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  6. I still love my life with my Franklin-Covey Cornerstone Weekly/Monthly set up. I plan out my life at least 6 months in advance and I prefer to see the big picture in the Monthly and work out all the fine details in the Weekly. My personal favorite feature of this planner is the two pages between each week that provide note space and to do list space. I also use post-it file tabs to create personalized tabs for major event and projects I am working on. The only thing I don’t like about it is that it’s huge and by huge I mean ENORMOUS! It keeps me super organized and I track almost every facet of my life in there, but its size shows its importance.

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  7. Yes, planner FAIL is hitting a lot of people right now. I just transitioned out of a total planning breakdown about two weeks ago. First, I had the sneaking suspicion, like what Annie mentioned, that it was only my fidgety mind sabotaging the planner; then I uttered the damning phrase that means it's already over: "I'll make it work." It's so hard to tell sometimes whether we need to simply tweak a planner or we need to scrap it totally. And when we scrap it, do we need something just a little different, or something wholly different?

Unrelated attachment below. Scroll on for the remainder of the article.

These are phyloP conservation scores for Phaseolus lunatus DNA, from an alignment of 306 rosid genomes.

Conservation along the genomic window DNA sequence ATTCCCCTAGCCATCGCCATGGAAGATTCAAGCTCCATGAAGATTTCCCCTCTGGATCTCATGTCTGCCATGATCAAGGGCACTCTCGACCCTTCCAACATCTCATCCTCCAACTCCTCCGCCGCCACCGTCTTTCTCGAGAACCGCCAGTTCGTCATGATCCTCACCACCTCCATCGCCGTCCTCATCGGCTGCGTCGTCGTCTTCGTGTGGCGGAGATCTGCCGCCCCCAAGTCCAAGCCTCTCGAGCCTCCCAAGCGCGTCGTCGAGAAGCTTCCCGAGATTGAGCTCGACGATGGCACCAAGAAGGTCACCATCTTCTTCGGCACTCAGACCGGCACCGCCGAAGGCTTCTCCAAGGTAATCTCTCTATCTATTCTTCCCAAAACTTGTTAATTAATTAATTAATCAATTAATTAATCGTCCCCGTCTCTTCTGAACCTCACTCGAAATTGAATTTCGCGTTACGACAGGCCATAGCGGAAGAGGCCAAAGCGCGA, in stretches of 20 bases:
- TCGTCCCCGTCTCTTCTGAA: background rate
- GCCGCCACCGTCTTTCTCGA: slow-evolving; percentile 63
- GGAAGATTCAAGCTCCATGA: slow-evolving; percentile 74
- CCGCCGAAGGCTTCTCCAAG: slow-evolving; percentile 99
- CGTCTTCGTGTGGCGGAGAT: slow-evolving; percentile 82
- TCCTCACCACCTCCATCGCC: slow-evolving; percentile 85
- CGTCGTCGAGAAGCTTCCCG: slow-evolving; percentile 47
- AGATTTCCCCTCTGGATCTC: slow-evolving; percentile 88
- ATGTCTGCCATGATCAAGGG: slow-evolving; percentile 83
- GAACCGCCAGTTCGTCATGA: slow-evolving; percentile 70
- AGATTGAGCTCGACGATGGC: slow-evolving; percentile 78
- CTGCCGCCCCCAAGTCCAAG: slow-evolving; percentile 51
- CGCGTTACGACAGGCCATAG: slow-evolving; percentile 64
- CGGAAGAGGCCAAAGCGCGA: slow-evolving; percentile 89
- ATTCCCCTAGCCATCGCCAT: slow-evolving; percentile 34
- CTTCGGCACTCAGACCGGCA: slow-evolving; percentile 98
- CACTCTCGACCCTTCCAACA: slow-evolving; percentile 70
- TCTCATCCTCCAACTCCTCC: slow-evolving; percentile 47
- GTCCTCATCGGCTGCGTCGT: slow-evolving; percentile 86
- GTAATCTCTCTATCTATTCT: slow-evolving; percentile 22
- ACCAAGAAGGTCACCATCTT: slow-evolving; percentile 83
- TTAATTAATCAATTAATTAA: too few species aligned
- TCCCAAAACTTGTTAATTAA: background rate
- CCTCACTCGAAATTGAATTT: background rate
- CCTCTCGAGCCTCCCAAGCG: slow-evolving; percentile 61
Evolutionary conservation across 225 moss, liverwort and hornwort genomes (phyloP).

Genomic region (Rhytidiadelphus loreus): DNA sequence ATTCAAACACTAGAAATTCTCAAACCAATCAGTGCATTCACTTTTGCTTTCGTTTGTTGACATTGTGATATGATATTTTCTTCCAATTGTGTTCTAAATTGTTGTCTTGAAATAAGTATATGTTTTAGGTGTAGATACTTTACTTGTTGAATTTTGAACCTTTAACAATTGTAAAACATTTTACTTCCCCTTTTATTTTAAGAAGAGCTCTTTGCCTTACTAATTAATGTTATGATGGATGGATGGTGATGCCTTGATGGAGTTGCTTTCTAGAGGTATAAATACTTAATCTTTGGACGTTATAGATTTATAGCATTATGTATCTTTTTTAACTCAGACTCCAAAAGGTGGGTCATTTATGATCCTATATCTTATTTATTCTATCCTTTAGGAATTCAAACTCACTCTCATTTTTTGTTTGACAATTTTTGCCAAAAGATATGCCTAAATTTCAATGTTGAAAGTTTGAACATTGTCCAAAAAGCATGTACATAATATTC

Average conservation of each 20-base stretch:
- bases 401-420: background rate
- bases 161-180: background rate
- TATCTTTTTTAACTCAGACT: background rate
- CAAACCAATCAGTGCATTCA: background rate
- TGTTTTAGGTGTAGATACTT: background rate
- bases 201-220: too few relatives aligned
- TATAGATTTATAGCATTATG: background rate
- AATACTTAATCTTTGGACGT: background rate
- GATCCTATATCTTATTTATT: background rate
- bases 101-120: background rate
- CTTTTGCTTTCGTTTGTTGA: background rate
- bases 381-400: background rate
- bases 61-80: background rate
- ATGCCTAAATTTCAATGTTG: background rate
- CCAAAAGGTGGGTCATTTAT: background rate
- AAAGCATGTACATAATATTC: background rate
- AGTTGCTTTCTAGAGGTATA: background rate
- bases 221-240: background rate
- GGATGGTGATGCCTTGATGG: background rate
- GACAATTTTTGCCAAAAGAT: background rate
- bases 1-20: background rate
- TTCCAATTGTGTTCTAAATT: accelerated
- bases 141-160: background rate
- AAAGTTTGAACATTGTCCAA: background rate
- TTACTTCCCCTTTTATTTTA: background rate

My recent planning transition was dramatic. I went from a pretty-but-unrigorous weekly-format calendar (a first for me, I've been using ring binders for about 15 yrs now) to a Time/System compact planner. (I found the company and planner on the Philofaxy links page.) I contemplated going back to Filofax yet again, the ever-happy medium and comfort zone, but trying the loosy-goosy calendar sent me tailspinning in the other direction. I hope it wasn't just an over-reaction, but only time will tell, right? I think it takes at least a month to really know if something is working.

    By the way, I've been reading your blog since you launched, Laurie, and I think it's wonderful. Thanks for taking us along for the ride. Good luck with planning your move.

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  8. Thanks M Ng!! Glad you are enjoying my blog, and thanks for reading!

    I feel your pain re: your planner crisis. I'm having one myself at the moment. Like you said, it's hard to know if it needs just a slight tweak, or a total overhaul!